There’s something fundamentally satisfying about the power of real-time interaction. I tend to forget that from time to time and try to get my head around why I find certain products and services so appealing when, on the surface, there doesn’t appear to be other any unique value proposition. Maybe it’s a little too obvious to notice.

At first I didn’t understand why the blogosphere was clamoring for MyBlogLog. Then I realized it satisfies bloggers’ voyeuristic need to see who’s visiting your site right now. Compare this to traditional analytics services and all that in-depth referral data collected from 2 days ago seems so distant and uninteresting.

In the beginning I failed to see why everyone was talking about twitter. Then I started using the service and now I see why broadcasting what you are doing and listening in on what your contacts are doing right now can be highly addictive. The so call “lifestream” experience is far different from publishing a blog post or following one via rss reader. It feels like watching a stream of incoherent snapshots of people’s lives ticking across your eyes, but somehow you feel compelled to observe and participate because it’s happening right now.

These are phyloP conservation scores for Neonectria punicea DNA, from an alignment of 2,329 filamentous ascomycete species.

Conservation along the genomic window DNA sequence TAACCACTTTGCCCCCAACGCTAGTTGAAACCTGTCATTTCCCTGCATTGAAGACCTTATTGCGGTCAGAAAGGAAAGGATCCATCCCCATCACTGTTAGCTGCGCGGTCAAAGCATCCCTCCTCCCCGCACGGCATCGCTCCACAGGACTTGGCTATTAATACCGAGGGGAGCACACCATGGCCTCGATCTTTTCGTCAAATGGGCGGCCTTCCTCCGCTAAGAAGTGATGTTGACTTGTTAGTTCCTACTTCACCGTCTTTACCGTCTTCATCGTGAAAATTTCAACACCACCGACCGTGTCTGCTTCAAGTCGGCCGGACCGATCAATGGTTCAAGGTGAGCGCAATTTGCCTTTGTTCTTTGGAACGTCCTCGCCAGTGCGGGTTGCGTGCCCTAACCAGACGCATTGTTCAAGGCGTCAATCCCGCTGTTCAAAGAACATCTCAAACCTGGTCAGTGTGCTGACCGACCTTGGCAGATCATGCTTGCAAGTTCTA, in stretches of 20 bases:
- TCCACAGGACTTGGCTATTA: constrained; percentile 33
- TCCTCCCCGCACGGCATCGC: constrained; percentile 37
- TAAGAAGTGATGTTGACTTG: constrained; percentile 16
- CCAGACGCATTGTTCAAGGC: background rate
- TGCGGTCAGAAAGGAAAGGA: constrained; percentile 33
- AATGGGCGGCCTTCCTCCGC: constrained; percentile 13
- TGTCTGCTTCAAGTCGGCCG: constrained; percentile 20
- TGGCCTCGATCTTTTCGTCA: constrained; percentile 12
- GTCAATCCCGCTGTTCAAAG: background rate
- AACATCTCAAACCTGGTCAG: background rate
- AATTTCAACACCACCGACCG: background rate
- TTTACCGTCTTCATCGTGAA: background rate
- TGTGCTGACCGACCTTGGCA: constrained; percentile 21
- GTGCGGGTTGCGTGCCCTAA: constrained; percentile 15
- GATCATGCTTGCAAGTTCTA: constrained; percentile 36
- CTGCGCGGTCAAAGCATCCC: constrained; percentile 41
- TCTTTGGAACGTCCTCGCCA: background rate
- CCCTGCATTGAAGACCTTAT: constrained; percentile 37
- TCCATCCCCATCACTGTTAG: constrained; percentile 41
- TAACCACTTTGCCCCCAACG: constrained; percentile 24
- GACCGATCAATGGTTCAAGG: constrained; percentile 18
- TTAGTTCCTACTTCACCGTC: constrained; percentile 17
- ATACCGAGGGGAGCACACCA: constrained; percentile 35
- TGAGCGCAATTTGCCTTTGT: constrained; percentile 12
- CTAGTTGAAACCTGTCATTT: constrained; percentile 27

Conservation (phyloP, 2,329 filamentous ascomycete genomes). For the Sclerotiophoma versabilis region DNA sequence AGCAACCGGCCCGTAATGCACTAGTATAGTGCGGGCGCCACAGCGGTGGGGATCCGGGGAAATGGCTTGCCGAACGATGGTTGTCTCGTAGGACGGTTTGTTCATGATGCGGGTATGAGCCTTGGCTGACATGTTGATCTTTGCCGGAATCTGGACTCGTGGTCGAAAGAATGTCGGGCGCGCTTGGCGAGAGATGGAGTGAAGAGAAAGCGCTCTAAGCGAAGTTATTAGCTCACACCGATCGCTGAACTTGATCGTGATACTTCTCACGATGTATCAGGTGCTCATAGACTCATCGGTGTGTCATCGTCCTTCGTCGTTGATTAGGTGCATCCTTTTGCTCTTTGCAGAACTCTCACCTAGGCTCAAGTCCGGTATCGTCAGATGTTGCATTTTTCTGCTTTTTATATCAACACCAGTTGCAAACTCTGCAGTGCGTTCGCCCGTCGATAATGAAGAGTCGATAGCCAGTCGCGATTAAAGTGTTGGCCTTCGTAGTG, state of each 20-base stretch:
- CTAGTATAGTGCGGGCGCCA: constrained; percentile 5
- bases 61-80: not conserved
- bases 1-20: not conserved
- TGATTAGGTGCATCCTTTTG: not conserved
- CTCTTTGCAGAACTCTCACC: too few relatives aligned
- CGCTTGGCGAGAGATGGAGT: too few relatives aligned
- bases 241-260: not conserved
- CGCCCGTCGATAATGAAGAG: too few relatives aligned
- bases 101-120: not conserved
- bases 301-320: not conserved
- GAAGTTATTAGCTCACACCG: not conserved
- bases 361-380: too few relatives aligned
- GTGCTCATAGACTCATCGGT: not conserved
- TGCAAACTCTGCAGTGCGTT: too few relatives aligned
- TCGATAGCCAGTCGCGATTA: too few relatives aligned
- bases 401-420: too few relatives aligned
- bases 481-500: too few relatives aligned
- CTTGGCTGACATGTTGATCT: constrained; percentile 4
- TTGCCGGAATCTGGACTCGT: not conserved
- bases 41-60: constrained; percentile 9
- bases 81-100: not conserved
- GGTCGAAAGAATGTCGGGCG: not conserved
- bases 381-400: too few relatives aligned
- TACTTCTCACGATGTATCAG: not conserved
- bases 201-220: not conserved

If I look around, there are plenty of other examples — Digg Spy, EarthCam, Etsy’s cool-as-shit time machine UI, etc. They’re all interesting because they’re all happening right now. And when you take “now” out of the equation, they all stop being interesting. Immediately. Interesting…

Any suggestions, ideas? Feel free to comment on this article!

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